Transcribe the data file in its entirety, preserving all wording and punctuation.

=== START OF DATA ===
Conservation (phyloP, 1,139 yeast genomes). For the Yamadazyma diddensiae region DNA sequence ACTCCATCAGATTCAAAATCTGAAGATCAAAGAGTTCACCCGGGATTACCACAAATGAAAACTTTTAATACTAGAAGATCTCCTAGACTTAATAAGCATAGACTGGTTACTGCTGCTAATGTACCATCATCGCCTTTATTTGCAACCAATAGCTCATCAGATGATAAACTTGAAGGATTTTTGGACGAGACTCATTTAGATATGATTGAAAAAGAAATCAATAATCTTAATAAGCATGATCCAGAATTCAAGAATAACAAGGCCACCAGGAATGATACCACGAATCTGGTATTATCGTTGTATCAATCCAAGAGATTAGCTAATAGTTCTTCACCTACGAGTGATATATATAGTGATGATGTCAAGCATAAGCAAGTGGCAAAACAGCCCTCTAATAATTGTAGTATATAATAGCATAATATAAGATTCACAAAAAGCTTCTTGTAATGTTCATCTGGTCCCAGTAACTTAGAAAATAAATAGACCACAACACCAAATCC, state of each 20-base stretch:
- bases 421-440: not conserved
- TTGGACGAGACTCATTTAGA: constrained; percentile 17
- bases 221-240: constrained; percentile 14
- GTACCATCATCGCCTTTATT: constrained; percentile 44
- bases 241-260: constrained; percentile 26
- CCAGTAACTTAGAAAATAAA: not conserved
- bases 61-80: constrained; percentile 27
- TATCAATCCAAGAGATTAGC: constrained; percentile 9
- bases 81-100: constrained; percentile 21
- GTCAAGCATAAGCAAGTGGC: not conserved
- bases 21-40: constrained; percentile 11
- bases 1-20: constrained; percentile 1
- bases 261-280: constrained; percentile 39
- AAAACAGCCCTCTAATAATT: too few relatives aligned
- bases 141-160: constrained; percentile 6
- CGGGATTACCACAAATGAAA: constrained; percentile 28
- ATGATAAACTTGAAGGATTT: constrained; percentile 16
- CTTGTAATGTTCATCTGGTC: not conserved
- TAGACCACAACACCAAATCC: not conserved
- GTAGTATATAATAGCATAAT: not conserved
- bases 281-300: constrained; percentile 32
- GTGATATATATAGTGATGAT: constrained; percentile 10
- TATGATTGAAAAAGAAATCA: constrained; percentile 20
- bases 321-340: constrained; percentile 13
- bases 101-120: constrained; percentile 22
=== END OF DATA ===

Conservation (phyloP, 1,139 yeast genomes). For the Yamadazyma diddensiae region DNA sequence ACTCCATCAGATTCAAAATCTGAAGATCAAAGAGTTCACCCGGGATTACCACAAATGAAAACTTTTAATACTAGAAGATCTCCTAGACTTAATAAGCATAGACTGGTTACTGCTGCTAATGTACCATCATCGCCTTTATTTGCAACCAATAGCTCATCAGATGATAAACTTGAAGGATTTTTGGACGAGACTCATTTAGATATGATTGAAAAAGAAATCAATAATCTTAATAAGCATGATCCAGAATTCAAGAATAACAAGGCCACCAGGAATGATACCACGAATCTGGTATTATCGTTGTATCAATCCAAGAGATTAGCTAATAGTTCTTCACCTACGAGTGATATATATAGTGATGATGTCAAGCATAAGCAAGTGGCAAAACAGCCCTCTAATAATTGTAGTATATAATAGCATAATATAAGATTCACAAAAAGCTTCTTGTAATGTTCATCTGGTCCCAGTAACTTAGAAAATAAATAGACCACAACACCAAATCC, state of each 20-base stretch:
- bases 421-440: not conserved
- TTGGACGAGACTCATTTAGA: constrained; percentile 17
- bases 221-240: constrained; percentile 14
- GTACCATCATCGCCTTTATT: constrained; percentile 44
- bases 241-260: constrained; percentile 26
- CCAGTAACTTAGAAAATAAA: not conserved
- bases 61-80: constrained; percentile 27
- TATCAATCCAAGAGATTAGC: constrained; percentile 9
- bases 81-100: constrained; percentile 21
- GTCAAGCATAAGCAAGTGGC: not conserved
- bases 21-40: constrained; percentile 11
- bases 1-20: constrained; percentile 1
- bases 261-280: constrained; percentile 39
- AAAACAGCCCTCTAATAATT: too few relatives aligned
- bases 141-160: constrained; percentile 6
- CGGGATTACCACAAATGAAA: constrained; percentile 28
- ATGATAAACTTGAAGGATTT: constrained; percentile 16
- CTTGTAATGTTCATCTGGTC: not conserved
- TAGACCACAACACCAAATCC: not conserved
- GTAGTATATAATAGCATAAT: not conserved
- bases 281-300: constrained; percentile 32
- GTGATATATATAGTGATGAT: constrained; percentile 10
- TATGATTGAAAAAGAAATCA: constrained; percentile 20
- bases 321-340: constrained; percentile 13
- bases 101-120: constrained; percentile 22